Quick Link to Report
Goals and Objectives
The overarching goal of this project is to provide the State of New York with ecological information which will support plans to balance ocean uses and environmental conservation. Project priorities are to:
- Identify coastal and marine information gaps, and compile high-priority biological, oceanographic and geophysical datasets
- Develop maps showing the distribution of key species and habitats, and ensure these maps provide information at spatial scales useful to coastal managers
- Apply an analytical approach that uses existing data, provides estimates of certainty, integrates ecosystem-level dynamics, and fills spatial gaps in survey data
- Identify significant biological areas (i.e., hotspots), based on species distributions, abundance, and community metrics (e.g., species richness, diversity)
- Compile data, maps and assessments into formats useful to State and federal decision-makers, offshore renewable energy developers and environmental advocates
- Provide technical assistance to New York as they assess and integrate ecological and human use information, and identify significant offshore wildlife habitats
Figure 1. A map showing predicted seabird diversity and estimates of prediction certainty in the New York offshore planning area. This map was developed using a predictive spatial model applied to existing seabird survey data, provided by the Manomet Bird Observatory. Warmer colors identify areas with more species and cooler colors identify areas with fewer species. These types of maps can be used by coastal managers to protect critical seabird habitats and identify the most suitable sites for future wind farms.
NOAA’s Biogeography Branch has been working with the New York Department of State (DOS) since 2010 to interpret existing ecological information which will help New York improve the decision-making process for offshore alternative energy production, support existing ocean uses and protect critical coastal and marine habitats.
By 2013 New York plans to develop an amendment to its federally-approved Coastal Management Program to organize information and support offshore spatial planning. The Biogeography Branch is supporting New York’s endeavors in a technical capacity by compiling datasets, developing maps and assessing the spatial distribution of: seabirds, bathymetry, surficial sediments, deep sea corals, and oceanographic habitats. New York plans to integrate this information with other ecological and human use data compiled by others (e.g. The Nature Conservancy, Northeast Fisheries Science Center) in an ecosystem-based management framework.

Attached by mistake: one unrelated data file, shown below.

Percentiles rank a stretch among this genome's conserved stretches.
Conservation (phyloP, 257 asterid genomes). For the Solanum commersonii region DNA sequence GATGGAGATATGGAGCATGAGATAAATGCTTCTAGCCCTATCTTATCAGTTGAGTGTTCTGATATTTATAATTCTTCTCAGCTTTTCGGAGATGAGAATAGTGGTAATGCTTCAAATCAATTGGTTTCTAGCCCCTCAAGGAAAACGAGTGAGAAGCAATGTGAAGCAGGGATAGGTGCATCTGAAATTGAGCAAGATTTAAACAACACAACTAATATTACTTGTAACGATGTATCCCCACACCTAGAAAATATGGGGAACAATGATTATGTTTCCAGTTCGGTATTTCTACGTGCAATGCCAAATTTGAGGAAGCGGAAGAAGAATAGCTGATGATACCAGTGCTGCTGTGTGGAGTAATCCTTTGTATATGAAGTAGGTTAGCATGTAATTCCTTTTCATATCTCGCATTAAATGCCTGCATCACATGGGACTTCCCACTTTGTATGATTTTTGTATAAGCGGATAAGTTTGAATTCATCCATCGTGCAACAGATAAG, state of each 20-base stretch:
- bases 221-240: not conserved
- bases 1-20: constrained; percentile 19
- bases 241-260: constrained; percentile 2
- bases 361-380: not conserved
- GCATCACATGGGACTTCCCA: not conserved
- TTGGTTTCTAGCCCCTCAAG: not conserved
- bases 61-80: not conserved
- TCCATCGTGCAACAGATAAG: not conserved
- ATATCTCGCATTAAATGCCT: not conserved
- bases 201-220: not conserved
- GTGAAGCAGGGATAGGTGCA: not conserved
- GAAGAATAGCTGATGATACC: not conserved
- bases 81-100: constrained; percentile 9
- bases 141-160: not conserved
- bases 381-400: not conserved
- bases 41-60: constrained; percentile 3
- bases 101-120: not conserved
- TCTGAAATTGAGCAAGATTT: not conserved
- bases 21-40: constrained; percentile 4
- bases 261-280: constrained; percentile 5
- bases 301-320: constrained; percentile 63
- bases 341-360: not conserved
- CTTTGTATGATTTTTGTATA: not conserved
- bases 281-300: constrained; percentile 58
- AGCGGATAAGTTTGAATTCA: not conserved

The ocean area offshore of New York has a significant amount of raw data, ranging from sediment samples to bird observations to ocean temperature profiles. But much of these data are for specific points in space and time, and are difficult to use for spatial planning, especially when decisions must be made in locations which are in-between surveys, have few surveys, have widely varying measurements or require a regional context. Where possible, we overcame these challenges by using a spatial analytical approach which applied predictive modeling to obtain continuous, fine scale and long-term average predictions of species and habitat distributions.
Our work produced derived geographical datasets, and commentaries on the quality of data, analytical methods and best uses of the data. In early 2012 we summarized this information in a report entitled “A Biogeographic Assessment of Seabirds, Deep Sea Corals and Ocean Habitats of the New York Bight”. This report can be found at the bottom of this page.
Many academic, state and federal and non-governmental organization partners contributed to this project with data, analyses and reviews. Project partners included: the New York Department of State, Ocean and Great Lakes Program; the University of Alaska, Biology and Wildlife Department; University of Texas, Institute for Geophysics; The Nature Conservancy, Mid-Atlantic Marine Program; the National Marine Fisheries Service (NMFS), Northeast Fisheries Science Center, and the NMFS, Deep-Sea Coral Research and Technology Program.
We hope to continue working with the New York Department of State in the future. We have discussed doing similar work in support of Coastal Management Program amendments for Long Island Sound, and the Great Lakes, and adding data from new surveys, assessing wildlife vulnerabilities to different ocean uses, and integrating ecological information to identify unique and vulnerable offshore areas.
|Figure 2. The title page of our report entitled "A Biogeographic Assessment of Seabirds, Deep Sea Corals and Ocean Habitats of the New York Bight: Science to Support Offshore Spatial Planning".
||Figure 3. An image of deep-sea coral; information on these corals are a priority data need by the State and will be used to help identify ecologically important areas.
Ongoing: May 2010 - March 2012
For More Information
Project Manager: Charles Menza
1305 East West Highway
Silver Spring, MD 20910
301-713-3028 ext 107